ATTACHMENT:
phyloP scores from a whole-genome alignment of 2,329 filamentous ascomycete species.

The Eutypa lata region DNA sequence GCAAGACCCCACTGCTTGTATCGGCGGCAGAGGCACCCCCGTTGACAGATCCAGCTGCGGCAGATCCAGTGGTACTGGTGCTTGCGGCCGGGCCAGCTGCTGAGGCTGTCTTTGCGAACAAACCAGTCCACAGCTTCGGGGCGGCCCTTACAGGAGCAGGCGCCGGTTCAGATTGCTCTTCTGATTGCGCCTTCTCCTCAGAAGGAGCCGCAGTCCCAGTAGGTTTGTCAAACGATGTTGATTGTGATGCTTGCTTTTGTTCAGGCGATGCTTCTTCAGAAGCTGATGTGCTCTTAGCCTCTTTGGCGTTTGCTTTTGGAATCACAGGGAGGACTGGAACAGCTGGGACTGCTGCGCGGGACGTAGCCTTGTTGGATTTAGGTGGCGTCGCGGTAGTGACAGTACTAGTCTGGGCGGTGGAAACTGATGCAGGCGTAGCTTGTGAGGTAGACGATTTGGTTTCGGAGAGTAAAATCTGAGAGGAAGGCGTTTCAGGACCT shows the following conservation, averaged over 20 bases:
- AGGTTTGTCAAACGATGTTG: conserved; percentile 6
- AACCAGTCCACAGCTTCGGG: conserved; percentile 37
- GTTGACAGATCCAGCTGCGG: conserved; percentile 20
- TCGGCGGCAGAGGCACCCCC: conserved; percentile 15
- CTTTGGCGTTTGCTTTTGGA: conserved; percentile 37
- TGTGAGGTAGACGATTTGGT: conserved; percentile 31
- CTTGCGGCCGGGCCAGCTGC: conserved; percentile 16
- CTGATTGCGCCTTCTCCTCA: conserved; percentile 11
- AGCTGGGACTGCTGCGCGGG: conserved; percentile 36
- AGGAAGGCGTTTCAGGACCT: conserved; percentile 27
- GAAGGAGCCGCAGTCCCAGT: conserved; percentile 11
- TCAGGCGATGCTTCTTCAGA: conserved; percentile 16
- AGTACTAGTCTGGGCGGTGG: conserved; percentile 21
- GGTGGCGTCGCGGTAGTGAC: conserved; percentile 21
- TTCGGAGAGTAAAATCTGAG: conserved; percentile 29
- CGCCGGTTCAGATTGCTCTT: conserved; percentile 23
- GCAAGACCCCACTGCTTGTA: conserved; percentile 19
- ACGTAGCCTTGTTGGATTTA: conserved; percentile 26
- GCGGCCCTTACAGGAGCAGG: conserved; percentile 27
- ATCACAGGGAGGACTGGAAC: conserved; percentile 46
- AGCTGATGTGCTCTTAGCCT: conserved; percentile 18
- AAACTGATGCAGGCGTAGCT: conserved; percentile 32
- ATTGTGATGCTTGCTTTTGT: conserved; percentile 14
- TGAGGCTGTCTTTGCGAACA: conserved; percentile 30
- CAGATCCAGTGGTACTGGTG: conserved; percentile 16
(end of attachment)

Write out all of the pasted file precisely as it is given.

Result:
phyloP scores from a whole-genome alignment of 2,329 filamentous ascomycete species.

The Eutypa lata region DNA sequence GCAAGACCCCACTGCTTGTATCGGCGGCAGAGGCACCCCCGTTGACAGATCCAGCTGCGGCAGATCCAGTGGTACTGGTGCTTGCGGCCGGGCCAGCTGCTGAGGCTGTCTTTGCGAACAAACCAGTCCACAGCTTCGGGGCGGCCCTTACAGGAGCAGGCGCCGGTTCAGATTGCTCTTCTGATTGCGCCTTCTCCTCAGAAGGAGCCGCAGTCCCAGTAGGTTTGTCAAACGATGTTGATTGTGATGCTTGCTTTTGTTCAGGCGATGCTTCTTCAGAAGCTGATGTGCTCTTAGCCTCTTTGGCGTTTGCTTTTGGAATCACAGGGAGGACTGGAACAGCTGGGACTGCTGCGCGGGACGTAGCCTTGTTGGATTTAGGTGGCGTCGCGGTAGTGACAGTACTAGTCTGGGCGGTGGAAACTGATGCAGGCGTAGCTTGTGAGGTAGACGATTTGGTTTCGGAGAGTAAAATCTGAGAGGAAGGCGTTTCAGGACCT shows the following conservation, averaged over 20 bases:
- AGGTTTGTCAAACGATGTTG: conserved; percentile 6
- AACCAGTCCACAGCTTCGGG: conserved; percentile 37
- GTTGACAGATCCAGCTGCGG: conserved; percentile 20
- TCGGCGGCAGAGGCACCCCC: conserved; percentile 15
- CTTTGGCGTTTGCTTTTGGA: conserved; percentile 37
- TGTGAGGTAGACGATTTGGT: conserved; percentile 31
- CTTGCGGCCGGGCCAGCTGC: conserved; percentile 16
- CTGATTGCGCCTTCTCCTCA: conserved; percentile 11
- AGCTGGGACTGCTGCGCGGG: conserved; percentile 36
- AGGAAGGCGTTTCAGGACCT: conserved; percentile 27
- GAAGGAGCCGCAGTCCCAGT: conserved; percentile 11
- TCAGGCGATGCTTCTTCAGA: conserved; percentile 16
- AGTACTAGTCTGGGCGGTGG: conserved; percentile 21
- GGTGGCGTCGCGGTAGTGAC: conserved; percentile 21
- TTCGGAGAGTAAAATCTGAG: conserved; percentile 29
- CGCCGGTTCAGATTGCTCTT: conserved; percentile 23
- GCAAGACCCCACTGCTTGTA: conserved; percentile 19
- ACGTAGCCTTGTTGGATTTA: conserved; percentile 26
- GCGGCCCTTACAGGAGCAGG: conserved; percentile 27
- ATCACAGGGAGGACTGGAAC: conserved; percentile 46
- AGCTGATGTGCTCTTAGCCT: conserved; percentile 18
- AAACTGATGCAGGCGTAGCT: conserved; percentile 32
- ATTGTGATGCTTGCTTTTGT: conserved; percentile 14
- TGAGGCTGTCTTTGCGAACA: conserved; percentile 30
- CAGATCCAGTGGTACTGGTG: conserved; percentile 16